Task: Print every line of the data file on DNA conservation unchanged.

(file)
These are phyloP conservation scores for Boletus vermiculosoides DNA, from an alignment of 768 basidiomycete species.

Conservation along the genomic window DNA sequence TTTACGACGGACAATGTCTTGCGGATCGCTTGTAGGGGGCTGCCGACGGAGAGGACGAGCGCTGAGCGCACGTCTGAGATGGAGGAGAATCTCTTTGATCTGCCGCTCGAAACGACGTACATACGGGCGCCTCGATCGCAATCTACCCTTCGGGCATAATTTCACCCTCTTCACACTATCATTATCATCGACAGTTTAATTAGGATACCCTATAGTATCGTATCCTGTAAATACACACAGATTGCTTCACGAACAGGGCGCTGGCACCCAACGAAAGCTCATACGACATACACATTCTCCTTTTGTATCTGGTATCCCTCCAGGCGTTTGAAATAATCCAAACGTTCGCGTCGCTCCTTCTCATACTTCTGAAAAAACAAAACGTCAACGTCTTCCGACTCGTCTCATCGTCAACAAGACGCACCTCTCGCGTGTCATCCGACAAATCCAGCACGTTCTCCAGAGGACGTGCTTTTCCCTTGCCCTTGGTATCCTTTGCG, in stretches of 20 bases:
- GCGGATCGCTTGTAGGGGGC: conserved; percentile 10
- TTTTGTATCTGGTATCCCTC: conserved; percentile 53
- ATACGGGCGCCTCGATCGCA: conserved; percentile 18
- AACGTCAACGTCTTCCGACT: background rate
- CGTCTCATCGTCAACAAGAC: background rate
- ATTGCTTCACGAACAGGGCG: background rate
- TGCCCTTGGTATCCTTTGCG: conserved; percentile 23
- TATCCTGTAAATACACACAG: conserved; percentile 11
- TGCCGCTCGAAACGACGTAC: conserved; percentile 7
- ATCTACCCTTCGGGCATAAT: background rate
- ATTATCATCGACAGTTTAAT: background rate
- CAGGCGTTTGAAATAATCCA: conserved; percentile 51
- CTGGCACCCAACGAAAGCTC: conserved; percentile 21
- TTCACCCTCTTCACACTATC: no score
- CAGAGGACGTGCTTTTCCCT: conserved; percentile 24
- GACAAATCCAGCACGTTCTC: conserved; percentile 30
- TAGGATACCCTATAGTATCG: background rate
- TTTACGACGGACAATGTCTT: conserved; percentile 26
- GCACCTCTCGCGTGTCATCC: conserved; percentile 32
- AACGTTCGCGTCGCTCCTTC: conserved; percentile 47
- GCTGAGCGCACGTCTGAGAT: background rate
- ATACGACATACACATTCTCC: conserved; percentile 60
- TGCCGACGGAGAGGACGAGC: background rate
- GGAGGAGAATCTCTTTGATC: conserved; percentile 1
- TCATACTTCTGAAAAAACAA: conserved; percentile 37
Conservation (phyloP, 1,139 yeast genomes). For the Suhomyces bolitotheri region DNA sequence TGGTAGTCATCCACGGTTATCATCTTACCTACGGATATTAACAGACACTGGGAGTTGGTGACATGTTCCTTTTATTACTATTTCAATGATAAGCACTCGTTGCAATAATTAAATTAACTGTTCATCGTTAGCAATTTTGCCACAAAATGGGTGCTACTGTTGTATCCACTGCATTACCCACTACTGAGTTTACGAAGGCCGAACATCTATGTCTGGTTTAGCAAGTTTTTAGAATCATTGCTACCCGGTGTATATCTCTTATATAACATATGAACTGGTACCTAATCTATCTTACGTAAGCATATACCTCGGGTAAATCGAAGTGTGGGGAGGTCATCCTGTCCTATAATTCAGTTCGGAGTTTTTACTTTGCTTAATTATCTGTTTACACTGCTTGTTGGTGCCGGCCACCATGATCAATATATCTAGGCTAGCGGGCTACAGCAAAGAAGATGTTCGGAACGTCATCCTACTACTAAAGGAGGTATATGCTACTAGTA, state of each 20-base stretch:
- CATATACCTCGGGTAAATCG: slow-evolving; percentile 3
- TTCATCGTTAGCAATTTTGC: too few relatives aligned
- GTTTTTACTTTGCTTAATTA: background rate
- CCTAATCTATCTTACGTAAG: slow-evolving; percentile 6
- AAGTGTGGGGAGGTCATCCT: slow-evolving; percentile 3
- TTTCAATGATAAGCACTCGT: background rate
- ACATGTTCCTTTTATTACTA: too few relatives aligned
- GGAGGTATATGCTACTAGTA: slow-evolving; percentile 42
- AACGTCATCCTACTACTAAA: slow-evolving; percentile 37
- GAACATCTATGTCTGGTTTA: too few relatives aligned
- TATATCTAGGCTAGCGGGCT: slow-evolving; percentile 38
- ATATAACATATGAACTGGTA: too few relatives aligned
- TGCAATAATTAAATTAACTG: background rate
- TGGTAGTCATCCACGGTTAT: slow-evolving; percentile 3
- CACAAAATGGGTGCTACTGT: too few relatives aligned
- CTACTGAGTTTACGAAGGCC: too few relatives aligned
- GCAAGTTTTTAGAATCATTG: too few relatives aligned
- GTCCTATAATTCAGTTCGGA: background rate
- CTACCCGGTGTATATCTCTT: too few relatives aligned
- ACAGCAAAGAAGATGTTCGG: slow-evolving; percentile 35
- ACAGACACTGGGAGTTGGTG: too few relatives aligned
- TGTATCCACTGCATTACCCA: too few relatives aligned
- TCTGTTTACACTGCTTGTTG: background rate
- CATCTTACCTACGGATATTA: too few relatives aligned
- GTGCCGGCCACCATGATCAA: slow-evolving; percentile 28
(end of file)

These are phyloP conservation scores for Boletus vermiculosoides DNA, from an alignment of 768 basidiomycete species.

Conservation along the genomic window DNA sequence TTTACGACGGACAATGTCTTGCGGATCGCTTGTAGGGGGCTGCCGACGGAGAGGACGAGCGCTGAGCGCACGTCTGAGATGGAGGAGAATCTCTTTGATCTGCCGCTCGAAACGACGTACATACGGGCGCCTCGATCGCAATCTACCCTTCGGGCATAATTTCACCCTCTTCACACTATCATTATCATCGACAGTTTAATTAGGATACCCTATAGTATCGTATCCTGTAAATACACACAGATTGCTTCACGAACAGGGCGCTGGCACCCAACGAAAGCTCATACGACATACACATTCTCCTTTTGTATCTGGTATCCCTCCAGGCGTTTGAAATAATCCAAACGTTCGCGTCGCTCCTTCTCATACTTCTGAAAAAACAAAACGTCAACGTCTTCCGACTCGTCTCATCGTCAACAAGACGCACCTCTCGCGTGTCATCCGACAAATCCAGCACGTTCTCCAGAGGACGTGCTTTTCCCTTGCCCTTGGTATCCTTTGCG, in stretches of 20 bases:
- GCGGATCGCTTGTAGGGGGC: conserved; percentile 10
- TTTTGTATCTGGTATCCCTC: conserved; percentile 53
- ATACGGGCGCCTCGATCGCA: conserved; percentile 18
- AACGTCAACGTCTTCCGACT: background rate
- CGTCTCATCGTCAACAAGAC: background rate
- ATTGCTTCACGAACAGGGCG: background rate
- TGCCCTTGGTATCCTTTGCG: conserved; percentile 23
- TATCCTGTAAATACACACAG: conserved; percentile 11
- TGCCGCTCGAAACGACGTAC: conserved; percentile 7
- ATCTACCCTTCGGGCATAAT: background rate
- ATTATCATCGACAGTTTAAT: background rate
- CAGGCGTTTGAAATAATCCA: conserved; percentile 51
- CTGGCACCCAACGAAAGCTC: conserved; percentile 21
- TTCACCCTCTTCACACTATC: no score
- CAGAGGACGTGCTTTTCCCT: conserved; percentile 24
- GACAAATCCAGCACGTTCTC: conserved; percentile 30
- TAGGATACCCTATAGTATCG: background rate
- TTTACGACGGACAATGTCTT: conserved; percentile 26
- GCACCTCTCGCGTGTCATCC: conserved; percentile 32
- AACGTTCGCGTCGCTCCTTC: conserved; percentile 47
- GCTGAGCGCACGTCTGAGAT: background rate
- ATACGACATACACATTCTCC: conserved; percentile 60
- TGCCGACGGAGAGGACGAGC: background rate
- GGAGGAGAATCTCTTTGATC: conserved; percentile 1
- TCATACTTCTGAAAAAACAA: conserved; percentile 37
Conservation (phyloP, 1,139 yeast genomes). For the Suhomyces bolitotheri region DNA sequence TGGTAGTCATCCACGGTTATCATCTTACCTACGGATATTAACAGACACTGGGAGTTGGTGACATGTTCCTTTTATTACTATTTCAATGATAAGCACTCGTTGCAATAATTAAATTAACTGTTCATCGTTAGCAATTTTGCCACAAAATGGGTGCTACTGTTGTATCCACTGCATTACCCACTACTGAGTTTACGAAGGCCGAACATCTATGTCTGGTTTAGCAAGTTTTTAGAATCATTGCTACCCGGTGTATATCTCTTATATAACATATGAACTGGTACCTAATCTATCTTACGTAAGCATATACCTCGGGTAAATCGAAGTGTGGGGAGGTCATCCTGTCCTATAATTCAGTTCGGAGTTTTTACTTTGCTTAATTATCTGTTTACACTGCTTGTTGGTGCCGGCCACCATGATCAATATATCTAGGCTAGCGGGCTACAGCAAAGAAGATGTTCGGAACGTCATCCTACTACTAAAGGAGGTATATGCTACTAGTA, state of each 20-base stretch:
- CATATACCTCGGGTAAATCG: slow-evolving; percentile 3
- TTCATCGTTAGCAATTTTGC: too few relatives aligned
- GTTTTTACTTTGCTTAATTA: background rate
- CCTAATCTATCTTACGTAAG: slow-evolving; percentile 6
- AAGTGTGGGGAGGTCATCCT: slow-evolving; percentile 3
- TTTCAATGATAAGCACTCGT: background rate
- ACATGTTCCTTTTATTACTA: too few relatives aligned
- GGAGGTATATGCTACTAGTA: slow-evolving; percentile 42
- AACGTCATCCTACTACTAAA: slow-evolving; percentile 37
- GAACATCTATGTCTGGTTTA: too few relatives aligned
- TATATCTAGGCTAGCGGGCT: slow-evolving; percentile 38
- ATATAACATATGAACTGGTA: too few relatives aligned
- TGCAATAATTAAATTAACTG: background rate
- TGGTAGTCATCCACGGTTAT: slow-evolving; percentile 3
- CACAAAATGGGTGCTACTGT: too few relatives aligned
- CTACTGAGTTTACGAAGGCC: too few relatives aligned
- GCAAGTTTTTAGAATCATTG: too few relatives aligned
- GTCCTATAATTCAGTTCGGA: background rate
- CTACCCGGTGTATATCTCTT: too few relatives aligned
- ACAGCAAAGAAGATGTTCGG: slow-evolving; percentile 35
- ACAGACACTGGGAGTTGGTG: too few relatives aligned
- TGTATCCACTGCATTACCCA: too few relatives aligned
- TCTGTTTACACTGCTTGTTG: background rate
- CATCTTACCTACGGATATTA: too few relatives aligned
- GTGCCGGCCACCATGATCAA: slow-evolving; percentile 28